|Ukrainian Alina Iagupova will switch clubs to play in Belgium next season|
Fibaeurope.com's women's basketball specialist Paul Nilsen gives us his latest expert analysis on the developments in the build up to EuroBasket Women 2015.
BETTER LATE THAN NEVER FOR IAGUPOVA
If reports coming from the excellent basketfemenin.com that Ukrainian ace Alina Iagupova has penned a deal for next year with EuroCup Women Finalists and Belgian champions Castors Braine, then this is seriously exciting news on so many levels.
While the former FIBA Europe Young Player of the Year could hardly have done more to impress when donning a national team vest during her phenomenal youth days or rapidly burgeoning senior career, her belated move to a more central European league should see her reaping the rewards.
An apparently complex situation had seemed to have resigned her to spending her days playing on the fringes of the European game and outside of the top level competitions, but a foray in EuroCup Women would be outstanding.
She remains one of the most talented players on the continent and having already been so very keen to see what she could do in Hungary and Romania, the prospect of seeing her play regularly at club level in 2015-16 is just wonderful.
This remarkable player has tore it up in her homeland and been a big star in Kazakhstan, but next year will be the acid test to see if she can settle and potentially play at the highest level.
This was exactly what she needed and should light a fire under her career - and very much a case of better late than never.
On top of this, Iagupova was a flop at Final Round two years ago if the truth be told, and everyone had expected so much more.
So, I see this positive twist of her signing in Belgium as a major boost which should see her standout in Hungary and Romania - continuing on from her stellar work during qualification.
Perhaps this time she will be less likely to force her shots and use the limited window of the tournament to impress. Now she has a deal sorted - I hope she just relaxes and shines.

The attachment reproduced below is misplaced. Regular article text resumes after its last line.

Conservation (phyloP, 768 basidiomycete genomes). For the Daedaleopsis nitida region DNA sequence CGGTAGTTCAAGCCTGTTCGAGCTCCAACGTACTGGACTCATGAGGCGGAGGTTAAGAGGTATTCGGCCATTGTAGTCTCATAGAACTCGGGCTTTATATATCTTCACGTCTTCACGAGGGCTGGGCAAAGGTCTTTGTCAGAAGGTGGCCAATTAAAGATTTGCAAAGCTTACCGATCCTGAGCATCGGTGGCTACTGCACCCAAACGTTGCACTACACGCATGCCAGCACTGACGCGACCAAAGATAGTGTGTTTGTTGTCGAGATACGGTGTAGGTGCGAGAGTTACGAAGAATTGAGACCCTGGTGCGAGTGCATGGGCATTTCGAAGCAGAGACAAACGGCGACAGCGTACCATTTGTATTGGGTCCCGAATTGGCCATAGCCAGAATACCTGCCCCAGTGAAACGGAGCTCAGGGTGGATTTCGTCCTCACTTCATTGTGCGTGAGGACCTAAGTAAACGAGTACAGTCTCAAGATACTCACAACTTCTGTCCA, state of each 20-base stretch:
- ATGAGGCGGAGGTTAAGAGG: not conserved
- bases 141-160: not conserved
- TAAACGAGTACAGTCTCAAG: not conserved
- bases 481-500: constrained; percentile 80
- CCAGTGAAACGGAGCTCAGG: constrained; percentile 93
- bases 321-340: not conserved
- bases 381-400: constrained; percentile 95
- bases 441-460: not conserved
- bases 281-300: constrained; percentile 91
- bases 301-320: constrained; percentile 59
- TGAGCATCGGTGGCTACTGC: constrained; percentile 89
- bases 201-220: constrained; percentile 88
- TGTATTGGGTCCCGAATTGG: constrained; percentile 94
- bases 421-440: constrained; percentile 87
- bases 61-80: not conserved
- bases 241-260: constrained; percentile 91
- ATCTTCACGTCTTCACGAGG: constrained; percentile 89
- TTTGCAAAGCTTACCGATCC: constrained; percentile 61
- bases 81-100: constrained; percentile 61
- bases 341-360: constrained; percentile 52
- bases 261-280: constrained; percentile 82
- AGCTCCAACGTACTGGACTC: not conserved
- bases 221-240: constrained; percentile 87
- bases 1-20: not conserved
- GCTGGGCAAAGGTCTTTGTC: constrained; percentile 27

Because when she is on top of her game, you really can't blink for fear of missing something destined for the highlights reel.
LEEDHAM BLOW HURTS BRITS BADLY
Not having Johannah Leedham didn't have a serious impact on Great Britain last summer, because they still managed to secure a third consecutive place at Final Round.
But not having her for the tournament proper, delivers a near fatal blow to the Brits' prospects of advancing past the first phase of this summer's competition.
Leedham feels that she needs to rest after a rigourous season with Tango Bourges and clear up some niggling injury problems. I can see her situation as at 27-years-old, you are a long time out of EuroLeague Women if she doesn't continue her fine upward curve in the competition.
Essentially a swingman, with a gritty defensive heart who rebounds much higher than her height, Leedham also handed out more assists per game than anyone else in France two years ago. It underlines just how much of a rounded player she is.
She is the best GB could field and they will suffer - no matter how much the other players try to step up.
Yet it has always been the underdog status and fighting spirt which has seen GB never fail in making it out of their opening round group.
|Chantelle Handy will help Great Britain at EuroBasket Women 2015|
With Chantelle Handy back, Steph Gandy on fire in the WBBL and playing some of the best basketball of her career, Rachael Vanderwal rejuvenated and both Temi Fagbenle and Azania Stewart hard to wear down in the paint, GB might not necessarily live up to the lazy look of the weakest team on paper.
After all, they have a history of defying the many doubters.
It's just doing it without Leedham means digging deeper than they ever have before.
DIKEOULAKOS DEMONSTRATES HIS QUALITIES
You have to hand credit to Greece play-caller George Dikeoulakos, who has guided his club team Nadezhda to the Russian Finals against UMMC Ekaterinburg with a Semi-Final success over Dynamo Kursk.
I have heard so many different opinions about Dikeoulakos while covering the women's game and I have learned that the one thing which unites most of those conversations is that he certainly knows how to get results.
He also seems to be able to organise his teams so very well and prepare meticulously - squeezing every last drop out of his players.
Those will be useful attributes this summer, since Greece will have a tough assignment to get out of Group B - although with Dikeoulakos at the helm, I wouldn't back against it.
Follow Paul on twitter @basketmedia365